subscribe

Subscribe

ourdepartments

sitesearch

Content on this page requires a newer version of Adobe Flash Player.

Get Adobe Flash player

02.2008

Massachusetts Beverage Business

Content on this page requires a newer version of Adobe Flash Player.

Get Adobe Flash player

archivedOnBeerReport

HOPPING MAD

Article By: MBB

BEER DRINKERS' WALLETS will be a little bit lighter this year, and it has nothing to do with paying off your holiday credit card bills. A shortage of two of the main ingredients used to brew beer, hops and barley, is expected to cause a 5 percent to 25 percent rise in beer prices in 2OO8.

Greg Koch, owner of Stone Brewing Company in San Diego, said, "The costs are going to go up a solid 2O to 25 percent. It's going to force brewers to do all sorts of different things. When you're in a corner, you'll start chewing the wall. I don't think we're going to see the real story playing out until halfway through the year when brewers find themselves running low on raw materials."

Water, yeast, malt and hops are the four main ingredients in beer - when the price of one of them increases, beer prices go up.

Hops, basically, act as a flavoring and a preservative, and also add a lot to aroma.

But various factors have led to the lack of available hops. A lot of the blame can be laid at the feet of those touting ethanol as an alternative fuel. Government subsidies and increased demand have led farmers to grow more corn and shy away from hops production. Corn is used to make ethanol, and farmers can make more money growing that rather than hops.

"It's going to take a lot of years before the ethanol madness - I want to repeat those words: ethanol madness - to subside," Koch said. "Using a one fossil unit to get 1.1 units of ethanol is nonsensical at best. I think the politicians who are supporting this are skipping second-grade basic math. It's scary, and we brought it upon ourselves."

Andy Tveekrem, brewmaster at Dogfish Head Brewing Company in Delaware, said ethanol is part of it, but a bad harvest in Asia is also a contributor. "The economy is part of it too, with where our dollar is at," he said. "People are looking to North America for bargains where that wasn't happening before."

Tveekrem said malt prices have increased by about 4O percent, while hops are up 3OO percent to 4OO percent over last year. He said the brewery expects the cost to produce each beer will increase by 15 percent, but are planning just a 5 percent price increase, about 5O cents to $1 per six-pack.

"We're eating some of the costs," he said. "We knew if we tried to pass on the price completely, it would probably put us in a bad pricing position in a marketplace where we're already at the higher end. We don't want to price ourselves out of the market."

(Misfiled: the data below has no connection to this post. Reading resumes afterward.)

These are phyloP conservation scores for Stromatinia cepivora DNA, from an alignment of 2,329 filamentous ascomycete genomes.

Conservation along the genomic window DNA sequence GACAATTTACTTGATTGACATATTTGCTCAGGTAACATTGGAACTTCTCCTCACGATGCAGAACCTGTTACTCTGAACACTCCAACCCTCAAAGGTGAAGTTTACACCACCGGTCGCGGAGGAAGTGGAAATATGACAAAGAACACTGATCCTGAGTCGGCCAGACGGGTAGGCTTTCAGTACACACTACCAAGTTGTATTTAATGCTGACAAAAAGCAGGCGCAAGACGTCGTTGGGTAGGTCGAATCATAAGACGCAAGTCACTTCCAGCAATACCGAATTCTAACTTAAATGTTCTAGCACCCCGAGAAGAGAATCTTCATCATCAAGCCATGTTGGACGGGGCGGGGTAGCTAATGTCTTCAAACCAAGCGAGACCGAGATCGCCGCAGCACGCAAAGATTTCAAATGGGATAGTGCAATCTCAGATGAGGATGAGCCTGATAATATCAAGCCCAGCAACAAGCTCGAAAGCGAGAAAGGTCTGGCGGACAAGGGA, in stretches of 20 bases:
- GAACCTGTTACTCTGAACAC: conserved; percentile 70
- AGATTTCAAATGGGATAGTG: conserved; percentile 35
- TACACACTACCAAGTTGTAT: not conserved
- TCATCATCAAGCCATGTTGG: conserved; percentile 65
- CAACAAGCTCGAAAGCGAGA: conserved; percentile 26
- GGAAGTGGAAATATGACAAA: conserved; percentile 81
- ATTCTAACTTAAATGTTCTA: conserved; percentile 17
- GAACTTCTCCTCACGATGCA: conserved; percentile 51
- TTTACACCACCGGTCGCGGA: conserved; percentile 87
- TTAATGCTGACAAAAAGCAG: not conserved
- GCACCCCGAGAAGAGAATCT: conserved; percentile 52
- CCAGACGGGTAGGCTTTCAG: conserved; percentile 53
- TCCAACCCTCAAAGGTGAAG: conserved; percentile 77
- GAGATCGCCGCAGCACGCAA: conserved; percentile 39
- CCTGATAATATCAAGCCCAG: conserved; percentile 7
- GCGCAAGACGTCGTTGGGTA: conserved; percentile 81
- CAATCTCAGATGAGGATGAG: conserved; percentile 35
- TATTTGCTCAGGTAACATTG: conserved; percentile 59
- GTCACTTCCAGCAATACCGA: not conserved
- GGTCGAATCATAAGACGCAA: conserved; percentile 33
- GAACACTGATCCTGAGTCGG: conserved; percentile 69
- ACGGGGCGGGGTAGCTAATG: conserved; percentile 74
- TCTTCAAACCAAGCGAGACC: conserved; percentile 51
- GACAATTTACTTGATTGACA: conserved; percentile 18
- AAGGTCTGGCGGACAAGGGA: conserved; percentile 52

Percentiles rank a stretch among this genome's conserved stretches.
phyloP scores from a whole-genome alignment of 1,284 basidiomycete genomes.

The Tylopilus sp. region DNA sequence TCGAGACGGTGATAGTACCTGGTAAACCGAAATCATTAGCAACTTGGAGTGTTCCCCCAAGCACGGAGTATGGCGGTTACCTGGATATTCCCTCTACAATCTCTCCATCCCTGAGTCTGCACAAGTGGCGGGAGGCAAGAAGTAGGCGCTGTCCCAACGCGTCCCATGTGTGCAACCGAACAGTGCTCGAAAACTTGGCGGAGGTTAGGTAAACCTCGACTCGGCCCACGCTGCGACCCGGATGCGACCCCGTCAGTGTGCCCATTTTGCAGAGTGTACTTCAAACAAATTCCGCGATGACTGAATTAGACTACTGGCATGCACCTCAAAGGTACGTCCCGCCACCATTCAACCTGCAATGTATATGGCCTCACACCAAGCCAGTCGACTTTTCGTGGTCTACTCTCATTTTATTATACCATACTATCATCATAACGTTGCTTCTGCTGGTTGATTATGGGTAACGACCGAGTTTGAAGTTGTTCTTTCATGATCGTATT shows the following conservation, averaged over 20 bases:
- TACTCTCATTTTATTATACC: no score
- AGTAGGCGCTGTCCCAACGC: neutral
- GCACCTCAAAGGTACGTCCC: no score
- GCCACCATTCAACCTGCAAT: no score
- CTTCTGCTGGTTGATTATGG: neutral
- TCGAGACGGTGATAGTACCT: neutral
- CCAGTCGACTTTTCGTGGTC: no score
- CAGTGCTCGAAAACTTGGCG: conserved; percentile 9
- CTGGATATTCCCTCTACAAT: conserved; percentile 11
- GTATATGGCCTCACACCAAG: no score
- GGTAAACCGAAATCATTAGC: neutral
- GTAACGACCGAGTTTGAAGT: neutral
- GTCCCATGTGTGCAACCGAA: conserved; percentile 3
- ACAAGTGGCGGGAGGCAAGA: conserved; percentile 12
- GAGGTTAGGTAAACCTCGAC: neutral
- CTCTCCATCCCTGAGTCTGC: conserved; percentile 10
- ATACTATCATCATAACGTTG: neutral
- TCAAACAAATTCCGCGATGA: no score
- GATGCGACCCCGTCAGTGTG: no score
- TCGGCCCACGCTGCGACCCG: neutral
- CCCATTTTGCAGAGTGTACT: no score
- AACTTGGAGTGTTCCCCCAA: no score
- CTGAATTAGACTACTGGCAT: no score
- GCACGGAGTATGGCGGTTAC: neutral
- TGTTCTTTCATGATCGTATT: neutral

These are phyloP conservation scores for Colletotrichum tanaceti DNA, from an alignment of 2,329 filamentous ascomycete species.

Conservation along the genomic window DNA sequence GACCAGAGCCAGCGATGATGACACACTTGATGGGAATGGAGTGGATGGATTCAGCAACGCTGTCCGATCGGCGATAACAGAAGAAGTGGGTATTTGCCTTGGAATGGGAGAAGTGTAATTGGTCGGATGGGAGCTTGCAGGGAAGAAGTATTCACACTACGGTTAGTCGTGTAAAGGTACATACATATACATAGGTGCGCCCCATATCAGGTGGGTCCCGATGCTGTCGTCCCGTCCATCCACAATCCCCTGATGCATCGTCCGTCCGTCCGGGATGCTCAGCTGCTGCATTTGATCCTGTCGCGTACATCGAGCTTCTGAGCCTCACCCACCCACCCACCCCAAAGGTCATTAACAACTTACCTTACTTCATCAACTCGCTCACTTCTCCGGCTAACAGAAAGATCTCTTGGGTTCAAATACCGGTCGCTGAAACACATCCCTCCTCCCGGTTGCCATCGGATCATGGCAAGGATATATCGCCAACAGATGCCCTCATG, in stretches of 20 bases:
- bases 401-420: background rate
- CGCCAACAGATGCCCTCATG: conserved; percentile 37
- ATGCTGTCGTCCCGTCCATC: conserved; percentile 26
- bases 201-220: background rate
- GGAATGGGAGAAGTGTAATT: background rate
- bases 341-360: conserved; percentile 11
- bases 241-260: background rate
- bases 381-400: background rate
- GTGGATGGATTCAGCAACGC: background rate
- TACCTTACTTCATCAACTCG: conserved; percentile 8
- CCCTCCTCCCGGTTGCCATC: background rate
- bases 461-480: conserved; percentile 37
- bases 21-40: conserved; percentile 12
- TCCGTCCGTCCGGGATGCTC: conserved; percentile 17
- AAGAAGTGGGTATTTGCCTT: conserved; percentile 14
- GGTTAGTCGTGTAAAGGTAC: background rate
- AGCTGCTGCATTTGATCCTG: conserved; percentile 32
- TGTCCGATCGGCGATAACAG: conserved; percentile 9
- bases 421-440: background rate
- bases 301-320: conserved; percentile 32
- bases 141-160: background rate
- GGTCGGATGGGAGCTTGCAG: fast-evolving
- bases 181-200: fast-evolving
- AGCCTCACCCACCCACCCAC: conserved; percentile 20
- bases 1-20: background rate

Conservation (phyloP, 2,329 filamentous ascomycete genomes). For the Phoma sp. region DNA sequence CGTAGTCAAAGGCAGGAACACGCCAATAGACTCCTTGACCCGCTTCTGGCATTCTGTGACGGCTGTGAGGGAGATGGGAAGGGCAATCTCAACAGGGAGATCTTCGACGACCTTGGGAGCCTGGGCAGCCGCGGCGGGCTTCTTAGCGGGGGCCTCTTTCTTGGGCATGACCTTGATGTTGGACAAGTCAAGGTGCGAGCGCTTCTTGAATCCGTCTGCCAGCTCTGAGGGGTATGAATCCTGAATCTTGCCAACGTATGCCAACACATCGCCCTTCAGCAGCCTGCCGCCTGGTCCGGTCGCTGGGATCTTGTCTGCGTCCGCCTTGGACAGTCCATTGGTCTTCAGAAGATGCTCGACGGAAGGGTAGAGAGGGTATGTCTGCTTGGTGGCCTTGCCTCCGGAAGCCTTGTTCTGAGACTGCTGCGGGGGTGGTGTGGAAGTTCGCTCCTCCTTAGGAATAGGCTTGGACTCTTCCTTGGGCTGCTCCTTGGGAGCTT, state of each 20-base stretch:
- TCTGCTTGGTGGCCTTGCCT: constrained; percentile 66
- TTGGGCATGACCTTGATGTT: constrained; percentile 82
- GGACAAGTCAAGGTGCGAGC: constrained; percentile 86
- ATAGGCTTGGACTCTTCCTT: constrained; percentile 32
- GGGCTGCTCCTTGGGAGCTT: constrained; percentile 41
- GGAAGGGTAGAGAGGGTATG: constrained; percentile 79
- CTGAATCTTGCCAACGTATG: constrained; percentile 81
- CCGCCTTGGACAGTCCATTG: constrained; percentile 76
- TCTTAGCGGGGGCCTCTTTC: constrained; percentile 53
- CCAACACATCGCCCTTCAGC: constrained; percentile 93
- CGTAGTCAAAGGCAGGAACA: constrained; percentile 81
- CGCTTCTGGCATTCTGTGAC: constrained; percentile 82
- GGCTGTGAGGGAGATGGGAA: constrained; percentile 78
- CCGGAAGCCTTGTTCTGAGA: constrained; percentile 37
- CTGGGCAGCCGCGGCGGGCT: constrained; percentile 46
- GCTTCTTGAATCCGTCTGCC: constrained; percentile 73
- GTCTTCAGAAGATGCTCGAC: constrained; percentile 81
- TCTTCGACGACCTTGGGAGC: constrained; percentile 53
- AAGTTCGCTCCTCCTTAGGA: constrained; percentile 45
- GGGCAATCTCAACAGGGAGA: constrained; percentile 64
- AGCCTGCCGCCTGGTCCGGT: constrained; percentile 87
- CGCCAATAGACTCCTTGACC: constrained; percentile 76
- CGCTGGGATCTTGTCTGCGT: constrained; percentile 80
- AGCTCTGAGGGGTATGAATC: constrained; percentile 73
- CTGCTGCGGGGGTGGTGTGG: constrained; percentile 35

None of the brewery representatives contacted said the hops shortage will impact their regular beer lineups. However, special beers, such as Stone's 12th Anniversary Ale and their Vertical Epic O8.O8.O8 will be hoppy beers, Koch said. Breweries making hoppy beers that don't already have contracts for hops and malts in place will be in a more difficult financial position.

Boston's Sam Adams will take a hit, president Jim Koch said. Each year, the company runs a home brewing contest where people can win a chance to have their creation brewed by Sam Adams and be included in a mixed six-pack with another home brewer and a company winner. This year, Mike McDole of California entered his double Imperial IPA and won.

The problem: The beer included seven different hop varieties and Sam Adams could not get all of them. "The regular hops we need for our beers we have, but something that is this new, the hops we didn't know we would need, we didn't (have)," said Jim Koch. "We could get some of the hops, but we couldn't make the recipe. We were willing to pay whatever it takes, but this year, it didn't matter. The hops just weren't there. There were none available."

Prices of Sam Adams beers are expected to go up about 5 percent in 2OO8, Jim Koch said. He said the company will eat another 1O percent.

Although most established breweries have contracts to get their needed hops each year, newer breweries without those contracts can be in trouble.

Stone Brewing's Greg Koch said it is still too early to know how the price increases will affect the behavior of beer buyers.

"It's a lot of conjecture at this point," he said. "They may trade down (to cheaper beers), but they may simply drink less. Drinking less is acceptable, but trading down is not."

-Metro West Daily News

Back to the top »